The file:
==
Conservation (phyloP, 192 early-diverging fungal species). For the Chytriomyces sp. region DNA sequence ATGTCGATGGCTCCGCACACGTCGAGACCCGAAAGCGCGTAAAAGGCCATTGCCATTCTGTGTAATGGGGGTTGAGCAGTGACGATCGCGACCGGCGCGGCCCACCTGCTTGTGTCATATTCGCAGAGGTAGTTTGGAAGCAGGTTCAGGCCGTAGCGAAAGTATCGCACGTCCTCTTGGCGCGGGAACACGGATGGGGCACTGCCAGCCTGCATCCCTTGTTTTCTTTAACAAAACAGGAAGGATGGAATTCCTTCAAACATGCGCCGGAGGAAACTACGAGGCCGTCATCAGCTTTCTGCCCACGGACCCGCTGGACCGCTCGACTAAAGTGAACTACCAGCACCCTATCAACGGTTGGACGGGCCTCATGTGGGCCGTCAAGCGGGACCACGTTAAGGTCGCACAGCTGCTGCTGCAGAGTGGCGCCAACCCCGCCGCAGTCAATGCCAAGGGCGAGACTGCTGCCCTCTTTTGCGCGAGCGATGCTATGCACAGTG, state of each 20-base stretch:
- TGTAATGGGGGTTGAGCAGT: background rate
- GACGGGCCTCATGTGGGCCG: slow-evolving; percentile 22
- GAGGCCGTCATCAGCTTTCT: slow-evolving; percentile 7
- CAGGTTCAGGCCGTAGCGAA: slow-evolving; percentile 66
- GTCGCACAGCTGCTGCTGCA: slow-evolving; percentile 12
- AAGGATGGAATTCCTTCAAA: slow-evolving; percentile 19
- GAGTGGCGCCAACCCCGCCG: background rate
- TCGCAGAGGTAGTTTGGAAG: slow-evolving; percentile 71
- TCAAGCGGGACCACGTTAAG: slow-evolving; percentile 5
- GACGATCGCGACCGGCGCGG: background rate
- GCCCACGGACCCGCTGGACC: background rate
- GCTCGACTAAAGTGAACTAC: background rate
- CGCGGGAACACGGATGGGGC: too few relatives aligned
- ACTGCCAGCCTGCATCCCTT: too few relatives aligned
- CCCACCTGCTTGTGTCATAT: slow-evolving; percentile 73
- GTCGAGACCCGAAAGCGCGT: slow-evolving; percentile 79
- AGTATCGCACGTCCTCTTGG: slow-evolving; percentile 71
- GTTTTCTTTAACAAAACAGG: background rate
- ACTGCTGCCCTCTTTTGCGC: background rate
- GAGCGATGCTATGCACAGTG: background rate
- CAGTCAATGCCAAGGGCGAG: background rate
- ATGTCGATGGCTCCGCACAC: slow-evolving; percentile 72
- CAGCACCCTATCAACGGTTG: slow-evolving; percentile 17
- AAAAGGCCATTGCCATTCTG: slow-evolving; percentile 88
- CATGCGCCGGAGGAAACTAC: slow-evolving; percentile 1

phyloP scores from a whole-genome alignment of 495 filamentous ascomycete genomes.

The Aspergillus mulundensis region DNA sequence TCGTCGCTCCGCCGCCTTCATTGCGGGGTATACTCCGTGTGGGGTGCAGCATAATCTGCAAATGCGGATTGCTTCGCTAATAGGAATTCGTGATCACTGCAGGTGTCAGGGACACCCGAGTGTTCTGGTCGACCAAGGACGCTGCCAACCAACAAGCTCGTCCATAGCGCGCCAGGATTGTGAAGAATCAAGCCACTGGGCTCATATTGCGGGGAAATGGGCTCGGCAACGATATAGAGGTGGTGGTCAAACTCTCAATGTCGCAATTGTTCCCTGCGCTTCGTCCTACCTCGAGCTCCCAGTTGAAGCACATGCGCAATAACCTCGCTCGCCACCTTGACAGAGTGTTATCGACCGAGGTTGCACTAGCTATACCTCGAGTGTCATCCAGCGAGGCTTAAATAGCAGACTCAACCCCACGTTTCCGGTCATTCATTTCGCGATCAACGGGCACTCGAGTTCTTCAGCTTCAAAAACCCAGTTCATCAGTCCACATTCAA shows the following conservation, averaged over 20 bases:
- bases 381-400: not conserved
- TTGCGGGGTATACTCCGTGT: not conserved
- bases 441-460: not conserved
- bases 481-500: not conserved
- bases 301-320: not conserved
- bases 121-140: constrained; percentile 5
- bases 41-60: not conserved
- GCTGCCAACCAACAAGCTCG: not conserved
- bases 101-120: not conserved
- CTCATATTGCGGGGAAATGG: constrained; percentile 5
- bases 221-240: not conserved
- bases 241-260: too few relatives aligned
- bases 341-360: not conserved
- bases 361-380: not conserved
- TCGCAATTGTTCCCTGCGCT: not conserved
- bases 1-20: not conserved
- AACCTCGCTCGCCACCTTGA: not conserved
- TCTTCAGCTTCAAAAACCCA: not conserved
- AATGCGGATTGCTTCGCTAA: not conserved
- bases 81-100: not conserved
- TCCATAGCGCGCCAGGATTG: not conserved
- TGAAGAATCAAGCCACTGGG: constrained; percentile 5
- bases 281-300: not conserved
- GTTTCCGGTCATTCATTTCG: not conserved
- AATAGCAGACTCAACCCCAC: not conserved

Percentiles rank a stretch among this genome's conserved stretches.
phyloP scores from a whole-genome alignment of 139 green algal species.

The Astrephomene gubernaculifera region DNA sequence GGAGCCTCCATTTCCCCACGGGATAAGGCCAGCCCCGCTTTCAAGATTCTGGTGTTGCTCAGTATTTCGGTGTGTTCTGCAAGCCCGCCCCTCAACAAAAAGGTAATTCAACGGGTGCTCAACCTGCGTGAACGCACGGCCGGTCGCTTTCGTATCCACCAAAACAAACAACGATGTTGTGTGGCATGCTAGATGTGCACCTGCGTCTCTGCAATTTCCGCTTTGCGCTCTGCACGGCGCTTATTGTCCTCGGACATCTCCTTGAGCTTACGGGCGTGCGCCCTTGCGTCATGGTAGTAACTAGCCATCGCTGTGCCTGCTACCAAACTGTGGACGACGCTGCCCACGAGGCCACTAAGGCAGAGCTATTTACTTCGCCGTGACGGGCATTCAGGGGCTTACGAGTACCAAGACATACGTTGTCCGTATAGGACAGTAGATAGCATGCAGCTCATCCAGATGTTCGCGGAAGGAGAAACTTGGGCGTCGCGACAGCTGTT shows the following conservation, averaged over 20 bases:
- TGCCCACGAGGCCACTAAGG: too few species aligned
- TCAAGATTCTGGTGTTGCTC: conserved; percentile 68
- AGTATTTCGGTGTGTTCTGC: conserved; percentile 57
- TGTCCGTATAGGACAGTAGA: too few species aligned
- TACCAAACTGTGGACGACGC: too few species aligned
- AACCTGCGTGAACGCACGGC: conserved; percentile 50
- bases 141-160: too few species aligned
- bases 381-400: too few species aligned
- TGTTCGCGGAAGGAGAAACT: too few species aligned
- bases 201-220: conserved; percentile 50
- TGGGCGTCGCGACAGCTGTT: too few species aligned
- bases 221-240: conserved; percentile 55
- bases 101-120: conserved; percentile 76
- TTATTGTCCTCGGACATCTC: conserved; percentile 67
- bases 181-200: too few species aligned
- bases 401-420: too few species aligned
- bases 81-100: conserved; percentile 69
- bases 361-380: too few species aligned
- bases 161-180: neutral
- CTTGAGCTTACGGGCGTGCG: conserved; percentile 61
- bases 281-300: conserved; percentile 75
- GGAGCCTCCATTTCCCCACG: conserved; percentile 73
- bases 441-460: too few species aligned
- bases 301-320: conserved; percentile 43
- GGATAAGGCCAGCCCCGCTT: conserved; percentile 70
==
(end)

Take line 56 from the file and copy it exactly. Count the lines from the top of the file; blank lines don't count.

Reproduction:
The Astrephomene gubernaculifera region DNA sequence GGAGCCTCCATTTCCCCACGGGATAAGGCCAGCCCCGCTTTCAAGATTCTGGTGTTGCTCAGTATTTCGGTGTGTTCTGCAAGCCCGCCCCTCAACAAAAAGGTAATTCAACGGGTGCTCAACCTGCGTGAACGCACGGCCGGTCGCTTTCGTATCCACCAAAACAAACAACGATGTTGTGTGGCATGCTAGATGTGCACCTGCGTCTCTGCAATTTCCGCTTTGCGCTCTGCACGGCGCTTATTGTCCTCGGACATCTCCTTGAGCTTACGGGCGTGCGCCCTTGCGTCATGGTAGTAACTAGCCATCGCTGTGCCTGCTACCAAACTGTGGACGACGCTGCCCACGAGGCCACTAAGGCAGAGCTATTTACTTCGCCGTGACGGGCATTCAGGGGCTTACGAGTACCAAGACATACGTTGTCCGTATAGGACAGTAGATAGCATGCAGCTCATCCAGATGTTCGCGGAAGGAGAAACTTGGGCGTCGCGACAGCTGTT shows the following conservation, averaged over 20 bases: